Thursday, June 30, 2016

The Donald Phenomenon -- Part II



The following piece was written by Coach is Right staff writer Ed Wood in August of 2015.  Not only is it instructive to follow Ed’s analysis of the Trump persona while the Republican nomination was still being hotly contested, it’s also interesting to see how many politicians and political pundits have been “taken to school” in the interim by the brash, determined, workaholic Trump. See Part I

By Ed Wood, staff writer

Donald Trump’s burst upon the political scene has caused the most excitement in Washington since stripper Fannie Foxe, the girlfriend of House Ways and Committee Chairman, Wilbur Mills (D-AR), jumped from his limo into the Potomac River tidal basin at 2 AM to escape incarceration by the Capitol Police. 

But in an effort to better understand presidential candidate Trump, I turned to his autobiography, TRUMP - The Art of the Deal. 


In Part I of The Donald Phenomenon, we learned that “The Donald” is brash, dedicated, determined, and isn’t easily deterred from seeking his objectives. Hillary and friends are saying that Donald’s current actions are not “presidential.”  But one must then wonder by whose presidential yardstick he is being measured. Cigar, anyone?

Reading further, other of his personal characteristics came to light as he sought to establish himself as a major participant in the downtown New York building construction scene.

Trump wasn’t born in Manhattan.  He grew up in the boroughs of Queens and Brooklyn, where his father Fred was a builder of low-cost rental housing.  But that was not for Donald.  He wanted the big-time --- to build the structures that would truly reach to the sky, revolutionize the appearance of downtown Manhattan, and leave a mark for all to see. 

To educate himself on the finer aspects of big-city finance, he obtained a degree from the prestigious Wharton School of business.  There he learned that academics are often overrated and that “sheer persistence is often the difference between success and failure.”  He says, “I have learned much more from conducting my own surveys than I could ever have learned from the greatest of consulting firms.”  We can see this attitude in his disdain of political strategists and media study groups.  He just does his thing and lets the chip fall where they may.

Donald claims to not be a politician.  But in order to do business in the city of New York, Donald soon learned that politics and politicians were involved at every turn.  Seems like everything he wanted to do required Trump procure an exception to some sort of government rule or regulation. And of course, each of these came at a price. 

“My father and I contributed monthly to NY Mayor Abraham Beame and to other politicians.  The simple fact is that contributing money to politicians is a very standard and accepted way of life for a New York City developer.”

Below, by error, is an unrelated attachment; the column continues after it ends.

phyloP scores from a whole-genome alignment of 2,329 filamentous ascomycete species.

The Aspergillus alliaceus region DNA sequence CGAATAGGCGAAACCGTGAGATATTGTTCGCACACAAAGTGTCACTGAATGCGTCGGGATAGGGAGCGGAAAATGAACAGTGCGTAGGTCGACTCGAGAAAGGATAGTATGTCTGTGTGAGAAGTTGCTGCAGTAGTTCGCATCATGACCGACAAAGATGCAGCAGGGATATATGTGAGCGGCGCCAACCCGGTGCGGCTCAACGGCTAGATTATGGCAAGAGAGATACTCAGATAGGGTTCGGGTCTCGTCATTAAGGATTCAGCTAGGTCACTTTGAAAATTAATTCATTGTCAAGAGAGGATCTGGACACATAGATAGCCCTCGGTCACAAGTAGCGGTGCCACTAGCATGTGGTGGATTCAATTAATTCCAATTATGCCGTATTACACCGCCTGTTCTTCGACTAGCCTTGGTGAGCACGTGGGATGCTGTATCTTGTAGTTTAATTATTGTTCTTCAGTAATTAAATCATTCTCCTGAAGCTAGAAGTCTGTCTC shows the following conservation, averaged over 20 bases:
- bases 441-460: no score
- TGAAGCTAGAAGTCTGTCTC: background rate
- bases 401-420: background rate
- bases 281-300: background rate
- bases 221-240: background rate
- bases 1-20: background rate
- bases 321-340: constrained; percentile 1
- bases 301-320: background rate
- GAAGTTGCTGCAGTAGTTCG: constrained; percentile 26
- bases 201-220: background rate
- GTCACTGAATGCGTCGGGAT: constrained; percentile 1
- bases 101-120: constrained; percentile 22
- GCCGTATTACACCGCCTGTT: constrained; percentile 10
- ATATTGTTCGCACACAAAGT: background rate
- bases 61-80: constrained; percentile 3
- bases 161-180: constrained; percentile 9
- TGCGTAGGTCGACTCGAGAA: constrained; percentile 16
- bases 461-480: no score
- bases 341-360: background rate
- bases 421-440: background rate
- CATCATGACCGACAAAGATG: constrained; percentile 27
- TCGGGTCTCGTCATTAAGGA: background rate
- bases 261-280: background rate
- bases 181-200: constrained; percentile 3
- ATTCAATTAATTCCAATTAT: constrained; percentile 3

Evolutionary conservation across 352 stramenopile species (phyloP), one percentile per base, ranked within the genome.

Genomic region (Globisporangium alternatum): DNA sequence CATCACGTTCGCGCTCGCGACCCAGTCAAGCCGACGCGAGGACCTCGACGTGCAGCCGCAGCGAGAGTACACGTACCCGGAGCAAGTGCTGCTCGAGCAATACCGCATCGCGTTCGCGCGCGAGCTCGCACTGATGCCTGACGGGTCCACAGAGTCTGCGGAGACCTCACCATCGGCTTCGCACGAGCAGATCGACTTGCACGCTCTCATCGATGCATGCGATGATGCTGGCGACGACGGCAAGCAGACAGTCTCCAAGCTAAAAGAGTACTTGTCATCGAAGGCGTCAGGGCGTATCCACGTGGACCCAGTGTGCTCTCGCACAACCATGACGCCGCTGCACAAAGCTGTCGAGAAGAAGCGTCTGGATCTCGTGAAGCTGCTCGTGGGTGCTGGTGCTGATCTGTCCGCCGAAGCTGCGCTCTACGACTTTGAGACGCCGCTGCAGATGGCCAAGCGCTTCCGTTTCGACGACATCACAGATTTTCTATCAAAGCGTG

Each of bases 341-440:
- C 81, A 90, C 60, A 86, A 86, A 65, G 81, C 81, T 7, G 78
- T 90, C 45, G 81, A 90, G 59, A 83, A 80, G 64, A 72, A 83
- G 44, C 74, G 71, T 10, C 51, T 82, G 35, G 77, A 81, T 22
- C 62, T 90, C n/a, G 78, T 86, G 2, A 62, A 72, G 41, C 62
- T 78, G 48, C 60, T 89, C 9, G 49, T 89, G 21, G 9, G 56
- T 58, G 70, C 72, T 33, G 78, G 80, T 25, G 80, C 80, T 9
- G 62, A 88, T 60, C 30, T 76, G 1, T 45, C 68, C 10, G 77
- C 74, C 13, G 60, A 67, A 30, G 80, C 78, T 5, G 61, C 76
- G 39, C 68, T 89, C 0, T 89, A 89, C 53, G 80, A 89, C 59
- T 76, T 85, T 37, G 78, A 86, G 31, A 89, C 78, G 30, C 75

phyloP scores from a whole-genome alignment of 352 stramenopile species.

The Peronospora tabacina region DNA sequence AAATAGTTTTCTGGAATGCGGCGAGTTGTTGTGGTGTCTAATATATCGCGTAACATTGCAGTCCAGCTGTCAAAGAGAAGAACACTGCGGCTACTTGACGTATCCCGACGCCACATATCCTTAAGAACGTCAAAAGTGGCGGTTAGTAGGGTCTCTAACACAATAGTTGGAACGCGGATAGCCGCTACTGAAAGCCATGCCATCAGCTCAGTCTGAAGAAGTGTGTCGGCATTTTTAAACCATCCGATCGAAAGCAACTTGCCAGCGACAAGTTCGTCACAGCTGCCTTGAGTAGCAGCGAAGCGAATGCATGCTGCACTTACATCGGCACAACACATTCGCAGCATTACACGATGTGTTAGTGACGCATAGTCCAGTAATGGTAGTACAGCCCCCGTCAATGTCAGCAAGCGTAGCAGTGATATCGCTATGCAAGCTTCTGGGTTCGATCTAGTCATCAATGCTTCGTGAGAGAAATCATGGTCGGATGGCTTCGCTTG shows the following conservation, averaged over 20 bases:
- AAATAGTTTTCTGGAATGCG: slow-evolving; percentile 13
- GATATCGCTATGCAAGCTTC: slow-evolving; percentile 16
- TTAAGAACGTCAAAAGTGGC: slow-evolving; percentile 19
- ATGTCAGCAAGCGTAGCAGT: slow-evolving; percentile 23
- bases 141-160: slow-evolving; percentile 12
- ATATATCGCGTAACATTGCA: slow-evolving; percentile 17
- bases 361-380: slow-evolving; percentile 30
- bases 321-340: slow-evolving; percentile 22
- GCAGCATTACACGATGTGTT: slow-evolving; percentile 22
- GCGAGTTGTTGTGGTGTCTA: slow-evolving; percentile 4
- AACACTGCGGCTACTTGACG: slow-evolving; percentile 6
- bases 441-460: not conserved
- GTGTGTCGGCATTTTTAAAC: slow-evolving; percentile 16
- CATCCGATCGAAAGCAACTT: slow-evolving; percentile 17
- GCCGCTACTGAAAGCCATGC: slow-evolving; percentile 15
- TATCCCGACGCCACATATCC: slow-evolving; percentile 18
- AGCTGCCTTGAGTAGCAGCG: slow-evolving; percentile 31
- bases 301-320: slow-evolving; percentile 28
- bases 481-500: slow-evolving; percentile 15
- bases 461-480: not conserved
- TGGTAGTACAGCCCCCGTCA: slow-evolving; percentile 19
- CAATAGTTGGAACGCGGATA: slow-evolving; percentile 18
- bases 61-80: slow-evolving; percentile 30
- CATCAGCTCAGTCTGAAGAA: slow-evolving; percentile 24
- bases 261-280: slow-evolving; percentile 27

Obviously, this was a lesson learned early in life and undoubtedly the reason Donald is now accused of having contributed to both Democrats and Republicans, liberals and conservatives and even the Clinton Foundation.  Since politicians are always on the receiving end, those not in politics must always be on the giving end. 

Other lessons learned along the way: 

1:  “Politicians don’t care too much what things cost.  It’s not their money.” 

2.  “If you are going to make a deal, you have to go to the top.  Everyone underneath the top guy is just an employee.  An employee isn’t going to fight for your deal.  He’s fighting for a salary increase, or his Christmas bonus.”

3.  “I’m a businessman, and I learned from experience that good publicity is preferable to bad, but bad publicity is sometimes better than no publicity at all.  Controversy, in short, sells!”

4.  “In the end, we won by wearing everyone else down.  We never gave up, and the opposition slowly began to melt away.”

As I conclude Donald’s story about himself, it is interesting how closely his personality and life experiences parallel that of the late Steve Jobs of Apple Computer fame, as noted in Walter Isaacson’s biography -- “Steve Jobs.” 

Both were brash, egotistical, innovative, work-driven, anti-social and overbearing, but vitally concerned with how their products would be perceived in the marketplace of public opinion --- Apple’s rounded i-phone and i-pad corners and the Trump Tower’s bronze front and Italian marbled atrium.  Both men were financially successful beyond their wildest dreams, although neither had that as their objective.   And, oh yes, both were/are brilliant and succeeded where others before them had failed.

Considering that which lies ahead of whoever is elected to succeed President Obama, all the above attributes will be needed, plus a miracle or two.

Ed Wood, the author of this and many other fine pieces for the Coach is Right website,  passed away last year after leading a long and full life. All who knew him are richer for the privilege. The Coach's Team will re-post portions of Ed's work throughout the course of the Election year.

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